I was relieved that when A&M was asked how to handle some of their other recommendations they didn’t suggest one of their consultants gain a government position, as happened in North Carolina. The Raleigh News & Observers reports that Rudy Dimmling, who is a consultant for A&M, was being paid roughly $800,000 per year for his consultancy services before being appointed as the state’s Medicaid Finance Director at an annual salary of $175,000. And now it looks like he is back to consulting for A&M.
The anticipated “investment” for A&M’s “consolidated benefits” recommendation is around $1 million and it would require two separate elements. First, A&M would need to make an assessment program for evaluating benefits (Kansas, anyone?) and then we would need to work with an actuary.
When looking at page 16 of A&M’s “Shared Services” handout, it appears that A & M is also recommending we spend $10 million more for a few other recommendations. This is not a typo. The “investment” for a recommendation would cost around $10 million dollars. Yes. And then if we actually do some of this, we are possibly looking at spending more money.
This report reminds me of the one conducted in Louisiana.
Right now Wyoming is exactly where Kansas was in 2015 when The Topeka Capital-Journal wrote this article about recommendations for that state. It seems Kansas never actually implemented many of the recommendations. Why it would be any different here in Wyoming than the other states?
And what about A&M’s North Carolina study? How did that go? How much money was saved?
Chris Cowley was introduced at the GEC hearing as A&M’s “supply chain and logistics” person and seems to be based in Seattle. He is also their “Wyoming guy” but I could not find him listed on the A&M website. Of everyone who talked at the GEC meeting, I had the least faith in this guy. He mentioned that hard dollars are not the only thing A&M is looking for. (Uh oh! I am starting to view statements like this as a disclaimer for later when no savings are realized).
In their initial $280,000 study, A&M barely mentioned strategic sourcing, suggesting that $126 million in current state contracts — copier purchases for example — could benefit from being strategically sourced. Now it seems they have someone ready to explore this field at taxpayers’ expense. When asked, Mr. Cowley said he did not want to “oversell” the savings potential, but I had just endured three hours of discussion that felt like a mega-oversell!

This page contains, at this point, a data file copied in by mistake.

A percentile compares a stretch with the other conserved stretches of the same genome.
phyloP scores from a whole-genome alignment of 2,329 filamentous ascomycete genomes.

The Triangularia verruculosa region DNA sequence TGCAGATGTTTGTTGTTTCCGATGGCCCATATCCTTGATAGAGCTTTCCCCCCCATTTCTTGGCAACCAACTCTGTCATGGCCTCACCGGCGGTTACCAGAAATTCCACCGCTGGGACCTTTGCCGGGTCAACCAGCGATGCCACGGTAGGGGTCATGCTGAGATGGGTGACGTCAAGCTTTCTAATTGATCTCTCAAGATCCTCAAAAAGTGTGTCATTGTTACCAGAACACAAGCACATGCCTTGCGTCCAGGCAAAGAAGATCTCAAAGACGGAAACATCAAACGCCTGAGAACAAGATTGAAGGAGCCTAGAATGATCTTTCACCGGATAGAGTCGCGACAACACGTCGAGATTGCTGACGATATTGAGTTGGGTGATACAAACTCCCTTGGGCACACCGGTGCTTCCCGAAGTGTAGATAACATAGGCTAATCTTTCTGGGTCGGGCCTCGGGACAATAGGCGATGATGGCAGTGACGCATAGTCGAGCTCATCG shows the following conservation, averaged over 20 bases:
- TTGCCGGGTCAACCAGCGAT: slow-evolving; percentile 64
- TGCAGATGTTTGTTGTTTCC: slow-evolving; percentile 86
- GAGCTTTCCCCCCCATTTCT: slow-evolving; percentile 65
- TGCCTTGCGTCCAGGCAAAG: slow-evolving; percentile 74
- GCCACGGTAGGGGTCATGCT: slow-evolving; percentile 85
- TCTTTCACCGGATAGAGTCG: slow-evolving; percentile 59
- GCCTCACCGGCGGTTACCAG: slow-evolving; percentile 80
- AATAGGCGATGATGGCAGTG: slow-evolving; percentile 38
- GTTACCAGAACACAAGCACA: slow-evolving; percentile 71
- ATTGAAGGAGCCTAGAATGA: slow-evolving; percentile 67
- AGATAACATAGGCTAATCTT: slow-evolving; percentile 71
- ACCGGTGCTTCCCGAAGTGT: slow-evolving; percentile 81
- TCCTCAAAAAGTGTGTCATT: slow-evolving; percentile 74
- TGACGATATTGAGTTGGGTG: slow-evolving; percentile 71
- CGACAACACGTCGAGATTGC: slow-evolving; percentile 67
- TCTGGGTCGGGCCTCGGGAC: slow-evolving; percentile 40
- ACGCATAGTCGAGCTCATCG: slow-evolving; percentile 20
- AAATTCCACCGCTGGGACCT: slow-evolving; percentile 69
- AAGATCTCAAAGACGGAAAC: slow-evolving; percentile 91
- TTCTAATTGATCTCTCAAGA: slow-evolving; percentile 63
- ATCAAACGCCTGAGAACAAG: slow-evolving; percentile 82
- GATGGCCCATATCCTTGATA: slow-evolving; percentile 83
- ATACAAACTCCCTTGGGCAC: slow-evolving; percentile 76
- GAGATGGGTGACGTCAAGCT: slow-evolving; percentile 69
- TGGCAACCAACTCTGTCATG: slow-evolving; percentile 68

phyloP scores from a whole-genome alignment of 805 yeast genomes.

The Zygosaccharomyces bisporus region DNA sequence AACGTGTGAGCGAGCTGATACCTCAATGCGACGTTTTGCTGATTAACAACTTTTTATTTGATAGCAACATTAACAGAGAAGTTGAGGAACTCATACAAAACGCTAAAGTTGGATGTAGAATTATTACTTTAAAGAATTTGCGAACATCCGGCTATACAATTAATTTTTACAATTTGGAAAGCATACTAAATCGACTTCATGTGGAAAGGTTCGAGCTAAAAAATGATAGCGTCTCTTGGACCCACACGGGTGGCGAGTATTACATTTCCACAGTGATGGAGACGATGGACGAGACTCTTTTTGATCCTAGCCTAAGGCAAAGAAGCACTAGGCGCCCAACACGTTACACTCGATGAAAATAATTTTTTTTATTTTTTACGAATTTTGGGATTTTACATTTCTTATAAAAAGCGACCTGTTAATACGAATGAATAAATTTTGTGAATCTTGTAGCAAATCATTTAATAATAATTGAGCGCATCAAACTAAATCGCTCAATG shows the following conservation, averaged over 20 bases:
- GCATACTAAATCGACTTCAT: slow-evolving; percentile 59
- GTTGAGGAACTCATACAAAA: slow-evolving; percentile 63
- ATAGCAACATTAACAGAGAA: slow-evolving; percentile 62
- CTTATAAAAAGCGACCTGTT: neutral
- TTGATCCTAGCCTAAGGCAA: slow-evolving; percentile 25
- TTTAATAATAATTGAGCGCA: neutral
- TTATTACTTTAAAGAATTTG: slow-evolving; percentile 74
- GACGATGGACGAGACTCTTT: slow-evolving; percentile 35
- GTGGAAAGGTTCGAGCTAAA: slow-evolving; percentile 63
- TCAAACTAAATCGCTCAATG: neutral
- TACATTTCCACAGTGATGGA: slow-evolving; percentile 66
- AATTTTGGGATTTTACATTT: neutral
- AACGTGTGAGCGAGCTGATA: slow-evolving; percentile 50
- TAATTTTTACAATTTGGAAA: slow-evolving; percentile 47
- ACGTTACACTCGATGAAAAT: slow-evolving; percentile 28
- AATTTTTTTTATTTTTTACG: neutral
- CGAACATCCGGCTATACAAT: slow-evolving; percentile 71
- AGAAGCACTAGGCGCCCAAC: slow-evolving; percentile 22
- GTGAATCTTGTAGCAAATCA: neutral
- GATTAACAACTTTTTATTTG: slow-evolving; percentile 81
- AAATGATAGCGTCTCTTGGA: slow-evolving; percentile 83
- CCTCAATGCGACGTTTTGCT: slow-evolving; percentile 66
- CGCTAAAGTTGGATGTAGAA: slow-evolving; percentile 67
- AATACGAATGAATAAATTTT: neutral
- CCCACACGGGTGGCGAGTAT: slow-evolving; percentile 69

For the past three years, I have been advocating for only a strategic sourcing proposal where payment is based on the percentage of savings. It was probably foolish to think A&M would have watched a revenue stream walk out the door.
Also, according to A&M, it sounds like “everyone has to be on board” or this won’t work out. How will we know if future elected officials will even be committed to this?
Hopefully we are all starting to understand how elusive $45 million in savings can be. Maybe this realization is what happened in some of the other states.
Why don’t we wait and see if the current $2 million study ends up savings us any money before biting off another $45 million?
At July 15th’s Government Efficiency Commission meeting, we once again listened to New York-based consultants, Alvarez and Marsal, explain why they needed more state contracts. The panel of A&M consultants kicked things off by presenting a handout entitled, “Summary of Efficiencies Implemented To Date” where they attempted to loosely tie their firm to anything that could even be remotely considered a savings or efficiency in the state of Wyoming. The report also mentioned other ways to save (“consultant fees” were oddly missing from the list), and their ultimate recommendation was to hire A&M to implement strategic sourcing (at a cost of $1.6 million), in addition to listing out around $45 million worth of other recommendations. A&M’s Denver-based consultant, Mark Howard, concluded their initial presentation by telling the commission that the state could “get started” on saving money whenever they were ready.